From the point of view of a parent, there is a whole new level of trepidation when your child requests access to a device and we quickly start looking up tools on how to keep our children safe online.
Gone are the days where at a young age Christmas lists consisted of Barbies and Hot Wheels, maybe a Furby, a Cabbage Patch Doll or a bike, now you are more likely to see an iPad or iPhone on your children's Santa’s list.
Kids having access to the internet is terrifying.
One of our Phriendly Phishing parents says, “This is my second time around buying tech for one of my children, I wish I had the resilience of other parents and say no until school age – or older, but with Miss 5 keen on Reading Eggs (IYKYK) and watching Bluey, her younger brother is desperate to be just as ‘grown up’.”
For parents and caregivers, there are many resources available to help you make your children’s online safety a priority.
Parental controls are a MUST HAVE
Even the youngest of internet users can get up to all sorts of trouble with an online device. Parental controls are a must have and our staff recommend Family Link (Android) and Kids Mode (Samsung). This gives you an extra level of security on your children's online time. As a parent - it's important to limit all apps you don’t want them having access too. Learn more about parental controls here.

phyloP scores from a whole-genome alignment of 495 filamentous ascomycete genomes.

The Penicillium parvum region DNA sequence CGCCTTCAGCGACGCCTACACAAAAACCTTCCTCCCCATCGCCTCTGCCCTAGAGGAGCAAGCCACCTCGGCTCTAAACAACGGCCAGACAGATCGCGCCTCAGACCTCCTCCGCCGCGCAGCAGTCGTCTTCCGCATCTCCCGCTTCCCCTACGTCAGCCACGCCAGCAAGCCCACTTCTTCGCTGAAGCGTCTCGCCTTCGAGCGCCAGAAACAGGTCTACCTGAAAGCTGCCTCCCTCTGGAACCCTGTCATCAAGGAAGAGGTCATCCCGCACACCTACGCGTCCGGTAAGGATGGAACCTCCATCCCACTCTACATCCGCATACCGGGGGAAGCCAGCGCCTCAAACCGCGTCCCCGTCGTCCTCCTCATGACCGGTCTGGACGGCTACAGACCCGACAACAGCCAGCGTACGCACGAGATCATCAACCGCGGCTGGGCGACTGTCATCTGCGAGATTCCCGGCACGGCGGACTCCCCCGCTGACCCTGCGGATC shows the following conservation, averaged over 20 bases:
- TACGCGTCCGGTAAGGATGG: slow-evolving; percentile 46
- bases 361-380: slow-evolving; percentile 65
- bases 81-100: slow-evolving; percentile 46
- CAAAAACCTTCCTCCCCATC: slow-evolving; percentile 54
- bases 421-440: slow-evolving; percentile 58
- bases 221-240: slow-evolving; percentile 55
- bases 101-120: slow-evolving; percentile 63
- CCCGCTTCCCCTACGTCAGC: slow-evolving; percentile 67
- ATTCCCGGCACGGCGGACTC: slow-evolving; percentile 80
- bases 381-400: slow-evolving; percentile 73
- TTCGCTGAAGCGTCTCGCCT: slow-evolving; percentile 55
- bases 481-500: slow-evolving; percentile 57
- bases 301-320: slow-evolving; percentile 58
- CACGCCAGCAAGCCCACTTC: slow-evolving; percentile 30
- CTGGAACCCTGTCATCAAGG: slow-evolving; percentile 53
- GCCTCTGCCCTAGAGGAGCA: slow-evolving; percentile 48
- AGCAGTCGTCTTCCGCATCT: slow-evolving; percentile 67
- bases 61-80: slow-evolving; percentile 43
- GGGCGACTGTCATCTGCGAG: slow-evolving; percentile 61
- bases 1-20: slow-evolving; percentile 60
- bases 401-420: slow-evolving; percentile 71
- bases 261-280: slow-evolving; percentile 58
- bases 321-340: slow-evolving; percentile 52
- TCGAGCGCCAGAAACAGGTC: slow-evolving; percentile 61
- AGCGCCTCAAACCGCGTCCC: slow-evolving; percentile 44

Teach them early
It’s important to establish that online time is a privilege, not a need, and as the parent, you have full control over when they are allowed access.
Maintain open communication about the dangers of going online as they get older, which will decrease the risk of online secrets, and protect your child. You should educate them to understand WHY you sometimes say no (e.g. YouTube Kids because sometimes nasty people put horrible things online pretending to be something nice”)
Always stay one step ahead of them!
As your children grow older, sometimes they'll outgrow your 'tech' skills and suddenly, you're the one asking questions like "What's BeReal or TikTok?"
Despite the rapid changes of being online, you can stay ahead of the curve (and your children) on the risks with these resources: